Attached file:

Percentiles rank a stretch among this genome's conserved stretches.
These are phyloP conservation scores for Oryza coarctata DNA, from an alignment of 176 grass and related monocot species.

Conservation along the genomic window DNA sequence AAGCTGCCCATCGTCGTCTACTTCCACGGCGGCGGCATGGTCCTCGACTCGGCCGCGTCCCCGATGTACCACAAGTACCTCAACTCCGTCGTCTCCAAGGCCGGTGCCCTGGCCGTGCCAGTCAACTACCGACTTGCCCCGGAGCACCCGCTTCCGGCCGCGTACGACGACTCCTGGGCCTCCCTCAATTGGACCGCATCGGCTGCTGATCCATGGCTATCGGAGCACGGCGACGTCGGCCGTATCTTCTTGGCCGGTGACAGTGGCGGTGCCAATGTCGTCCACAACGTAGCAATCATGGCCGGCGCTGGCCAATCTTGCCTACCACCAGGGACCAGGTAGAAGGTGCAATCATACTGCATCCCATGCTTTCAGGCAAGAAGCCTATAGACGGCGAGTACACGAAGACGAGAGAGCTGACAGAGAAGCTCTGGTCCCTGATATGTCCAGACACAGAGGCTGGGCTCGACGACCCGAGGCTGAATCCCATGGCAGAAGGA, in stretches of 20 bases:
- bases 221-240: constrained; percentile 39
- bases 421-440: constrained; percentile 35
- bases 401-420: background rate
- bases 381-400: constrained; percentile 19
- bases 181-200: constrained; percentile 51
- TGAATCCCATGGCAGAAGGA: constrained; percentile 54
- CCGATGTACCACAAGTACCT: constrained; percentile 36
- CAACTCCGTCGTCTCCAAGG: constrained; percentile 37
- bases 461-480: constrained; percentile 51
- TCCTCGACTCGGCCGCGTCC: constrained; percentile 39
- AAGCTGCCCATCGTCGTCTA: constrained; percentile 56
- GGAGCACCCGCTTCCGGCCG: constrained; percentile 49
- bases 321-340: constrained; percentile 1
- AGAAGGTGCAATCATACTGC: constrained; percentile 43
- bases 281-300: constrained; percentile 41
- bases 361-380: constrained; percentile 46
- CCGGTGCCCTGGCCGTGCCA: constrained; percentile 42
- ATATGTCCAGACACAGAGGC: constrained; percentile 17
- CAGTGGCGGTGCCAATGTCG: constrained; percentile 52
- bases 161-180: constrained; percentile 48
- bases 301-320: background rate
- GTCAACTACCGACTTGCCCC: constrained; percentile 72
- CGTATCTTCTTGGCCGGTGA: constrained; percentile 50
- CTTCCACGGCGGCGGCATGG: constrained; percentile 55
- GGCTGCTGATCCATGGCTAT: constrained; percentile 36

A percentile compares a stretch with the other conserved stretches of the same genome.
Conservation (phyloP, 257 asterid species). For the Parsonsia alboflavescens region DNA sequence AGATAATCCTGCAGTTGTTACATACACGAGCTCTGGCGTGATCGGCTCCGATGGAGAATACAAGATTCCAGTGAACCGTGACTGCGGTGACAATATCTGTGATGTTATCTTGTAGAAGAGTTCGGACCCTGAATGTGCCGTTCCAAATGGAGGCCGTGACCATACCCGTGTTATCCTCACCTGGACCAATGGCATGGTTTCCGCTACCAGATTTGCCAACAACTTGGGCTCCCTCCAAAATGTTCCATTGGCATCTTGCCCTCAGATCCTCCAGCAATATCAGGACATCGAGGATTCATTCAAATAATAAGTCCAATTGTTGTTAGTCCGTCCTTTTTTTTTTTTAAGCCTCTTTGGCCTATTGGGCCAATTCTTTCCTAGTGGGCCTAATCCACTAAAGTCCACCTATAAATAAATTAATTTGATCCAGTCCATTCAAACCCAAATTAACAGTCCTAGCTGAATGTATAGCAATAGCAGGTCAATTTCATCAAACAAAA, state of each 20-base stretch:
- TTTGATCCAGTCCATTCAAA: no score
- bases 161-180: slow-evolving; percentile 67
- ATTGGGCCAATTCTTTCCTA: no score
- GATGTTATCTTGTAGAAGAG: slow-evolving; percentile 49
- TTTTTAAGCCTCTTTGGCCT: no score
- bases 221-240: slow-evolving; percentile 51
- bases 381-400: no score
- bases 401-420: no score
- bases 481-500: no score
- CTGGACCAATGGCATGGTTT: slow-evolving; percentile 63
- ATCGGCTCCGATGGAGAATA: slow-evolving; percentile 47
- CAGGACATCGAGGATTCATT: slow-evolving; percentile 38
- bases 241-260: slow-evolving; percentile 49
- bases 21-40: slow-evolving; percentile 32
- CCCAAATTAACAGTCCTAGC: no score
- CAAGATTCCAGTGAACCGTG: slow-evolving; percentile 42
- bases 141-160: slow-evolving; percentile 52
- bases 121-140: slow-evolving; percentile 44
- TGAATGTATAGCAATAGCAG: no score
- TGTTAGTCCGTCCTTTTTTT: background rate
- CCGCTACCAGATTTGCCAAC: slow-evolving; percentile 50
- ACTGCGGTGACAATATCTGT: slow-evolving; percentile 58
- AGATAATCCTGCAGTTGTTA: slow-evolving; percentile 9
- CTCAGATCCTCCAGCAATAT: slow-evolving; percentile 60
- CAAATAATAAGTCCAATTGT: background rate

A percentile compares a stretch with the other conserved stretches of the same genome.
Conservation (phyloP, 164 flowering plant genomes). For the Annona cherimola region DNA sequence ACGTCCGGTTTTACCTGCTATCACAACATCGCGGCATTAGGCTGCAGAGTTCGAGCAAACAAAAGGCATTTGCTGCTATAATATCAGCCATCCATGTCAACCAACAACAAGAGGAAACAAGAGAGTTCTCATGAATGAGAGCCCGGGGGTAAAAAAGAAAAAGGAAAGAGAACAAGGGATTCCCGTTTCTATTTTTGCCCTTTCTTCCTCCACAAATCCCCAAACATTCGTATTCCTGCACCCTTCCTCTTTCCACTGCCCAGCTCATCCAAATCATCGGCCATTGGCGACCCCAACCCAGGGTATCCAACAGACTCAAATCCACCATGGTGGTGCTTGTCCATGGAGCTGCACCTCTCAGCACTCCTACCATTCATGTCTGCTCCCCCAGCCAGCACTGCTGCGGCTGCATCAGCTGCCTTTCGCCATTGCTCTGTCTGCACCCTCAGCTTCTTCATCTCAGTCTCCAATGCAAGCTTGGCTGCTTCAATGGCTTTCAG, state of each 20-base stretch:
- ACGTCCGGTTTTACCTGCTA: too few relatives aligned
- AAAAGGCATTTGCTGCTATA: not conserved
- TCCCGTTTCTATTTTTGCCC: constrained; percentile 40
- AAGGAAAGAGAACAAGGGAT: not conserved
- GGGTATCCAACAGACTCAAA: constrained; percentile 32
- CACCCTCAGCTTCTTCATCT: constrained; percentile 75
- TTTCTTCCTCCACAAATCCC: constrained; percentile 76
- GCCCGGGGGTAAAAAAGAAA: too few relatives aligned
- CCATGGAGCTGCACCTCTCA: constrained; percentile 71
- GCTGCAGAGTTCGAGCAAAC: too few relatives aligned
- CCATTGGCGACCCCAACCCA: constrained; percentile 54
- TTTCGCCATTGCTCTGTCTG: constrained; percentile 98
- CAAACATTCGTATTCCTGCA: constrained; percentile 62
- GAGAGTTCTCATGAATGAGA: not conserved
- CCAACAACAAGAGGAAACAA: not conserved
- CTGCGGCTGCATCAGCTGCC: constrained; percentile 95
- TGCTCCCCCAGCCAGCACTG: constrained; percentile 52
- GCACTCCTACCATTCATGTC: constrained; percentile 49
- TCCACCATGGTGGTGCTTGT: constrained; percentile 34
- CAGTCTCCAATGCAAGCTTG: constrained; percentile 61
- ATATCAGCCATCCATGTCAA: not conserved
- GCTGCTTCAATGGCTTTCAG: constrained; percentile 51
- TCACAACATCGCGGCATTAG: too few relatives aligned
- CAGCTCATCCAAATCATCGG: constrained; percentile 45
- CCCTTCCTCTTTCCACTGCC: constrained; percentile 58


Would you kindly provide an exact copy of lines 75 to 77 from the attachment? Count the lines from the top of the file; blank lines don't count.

- GCACTCCTACCATTCATGTC: constrained; percentile 49
- TCCACCATGGTGGTGCTTGT: constrained; percentile 34
- CAGTCTCCAATGCAAGCTTG: constrained; percentile 61